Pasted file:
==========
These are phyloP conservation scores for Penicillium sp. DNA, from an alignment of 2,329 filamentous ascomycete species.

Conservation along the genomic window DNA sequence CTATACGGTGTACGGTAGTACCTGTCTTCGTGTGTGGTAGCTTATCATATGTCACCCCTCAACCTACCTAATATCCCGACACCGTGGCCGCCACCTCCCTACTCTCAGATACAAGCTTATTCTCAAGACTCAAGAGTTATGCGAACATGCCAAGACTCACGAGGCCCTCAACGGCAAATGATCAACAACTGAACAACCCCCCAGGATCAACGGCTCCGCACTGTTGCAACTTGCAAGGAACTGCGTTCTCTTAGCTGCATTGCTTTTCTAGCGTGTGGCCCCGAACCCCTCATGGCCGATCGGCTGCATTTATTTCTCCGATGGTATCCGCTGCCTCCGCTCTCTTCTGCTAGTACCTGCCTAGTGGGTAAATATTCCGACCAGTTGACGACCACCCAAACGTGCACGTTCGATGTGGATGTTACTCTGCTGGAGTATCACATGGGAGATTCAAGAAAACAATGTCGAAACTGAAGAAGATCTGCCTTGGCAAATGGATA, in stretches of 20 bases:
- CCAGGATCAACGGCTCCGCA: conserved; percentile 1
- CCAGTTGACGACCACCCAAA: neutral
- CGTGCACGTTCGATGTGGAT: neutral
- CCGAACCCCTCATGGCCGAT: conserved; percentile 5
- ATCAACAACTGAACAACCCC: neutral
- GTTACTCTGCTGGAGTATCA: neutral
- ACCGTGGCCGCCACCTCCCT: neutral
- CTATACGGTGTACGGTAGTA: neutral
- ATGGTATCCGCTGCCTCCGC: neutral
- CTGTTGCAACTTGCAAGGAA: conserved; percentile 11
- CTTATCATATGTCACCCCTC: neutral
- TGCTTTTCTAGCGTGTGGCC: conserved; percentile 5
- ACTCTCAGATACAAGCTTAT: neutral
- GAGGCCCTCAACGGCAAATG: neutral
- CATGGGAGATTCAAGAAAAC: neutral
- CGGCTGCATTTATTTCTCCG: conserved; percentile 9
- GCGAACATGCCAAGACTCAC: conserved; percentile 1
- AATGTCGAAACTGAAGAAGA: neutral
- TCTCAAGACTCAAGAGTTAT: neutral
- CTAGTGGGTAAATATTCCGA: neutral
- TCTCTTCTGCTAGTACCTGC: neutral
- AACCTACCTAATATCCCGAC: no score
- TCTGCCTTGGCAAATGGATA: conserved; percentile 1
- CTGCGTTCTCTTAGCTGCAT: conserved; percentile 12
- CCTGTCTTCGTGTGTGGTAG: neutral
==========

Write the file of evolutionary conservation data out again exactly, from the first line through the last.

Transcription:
These are phyloP conservation scores for Penicillium sp. DNA, from an alignment of 2,329 filamentous ascomycete species.

Conservation along the genomic window DNA sequence CTATACGGTGTACGGTAGTACCTGTCTTCGTGTGTGGTAGCTTATCATATGTCACCCCTCAACCTACCTAATATCCCGACACCGTGGCCGCCACCTCCCTACTCTCAGATACAAGCTTATTCTCAAGACTCAAGAGTTATGCGAACATGCCAAGACTCACGAGGCCCTCAACGGCAAATGATCAACAACTGAACAACCCCCCAGGATCAACGGCTCCGCACTGTTGCAACTTGCAAGGAACTGCGTTCTCTTAGCTGCATTGCTTTTCTAGCGTGTGGCCCCGAACCCCTCATGGCCGATCGGCTGCATTTATTTCTCCGATGGTATCCGCTGCCTCCGCTCTCTTCTGCTAGTACCTGCCTAGTGGGTAAATATTCCGACCAGTTGACGACCACCCAAACGTGCACGTTCGATGTGGATGTTACTCTGCTGGAGTATCACATGGGAGATTCAAGAAAACAATGTCGAAACTGAAGAAGATCTGCCTTGGCAAATGGATA, in stretches of 20 bases:
- CCAGGATCAACGGCTCCGCA: conserved; percentile 1
- CCAGTTGACGACCACCCAAA: neutral
- CGTGCACGTTCGATGTGGAT: neutral
- CCGAACCCCTCATGGCCGAT: conserved; percentile 5
- ATCAACAACTGAACAACCCC: neutral
- GTTACTCTGCTGGAGTATCA: neutral
- ACCGTGGCCGCCACCTCCCT: neutral
- CTATACGGTGTACGGTAGTA: neutral
- ATGGTATCCGCTGCCTCCGC: neutral
- CTGTTGCAACTTGCAAGGAA: conserved; percentile 11
- CTTATCATATGTCACCCCTC: neutral
- TGCTTTTCTAGCGTGTGGCC: conserved; percentile 5
- ACTCTCAGATACAAGCTTAT: neutral
- GAGGCCCTCAACGGCAAATG: neutral
- CATGGGAGATTCAAGAAAAC: neutral
- CGGCTGCATTTATTTCTCCG: conserved; percentile 9
- GCGAACATGCCAAGACTCAC: conserved; percentile 1
- AATGTCGAAACTGAAGAAGA: neutral
- TCTCAAGACTCAAGAGTTAT: neutral
- CTAGTGGGTAAATATTCCGA: neutral
- TCTCTTCTGCTAGTACCTGC: neutral
- AACCTACCTAATATCCCGAC: no score
- TCTGCCTTGGCAAATGGATA: conserved; percentile 1
- CTGCGTTCTCTTAGCTGCAT: conserved; percentile 12
- CCTGTCTTCGTGTGTGGTAG: neutral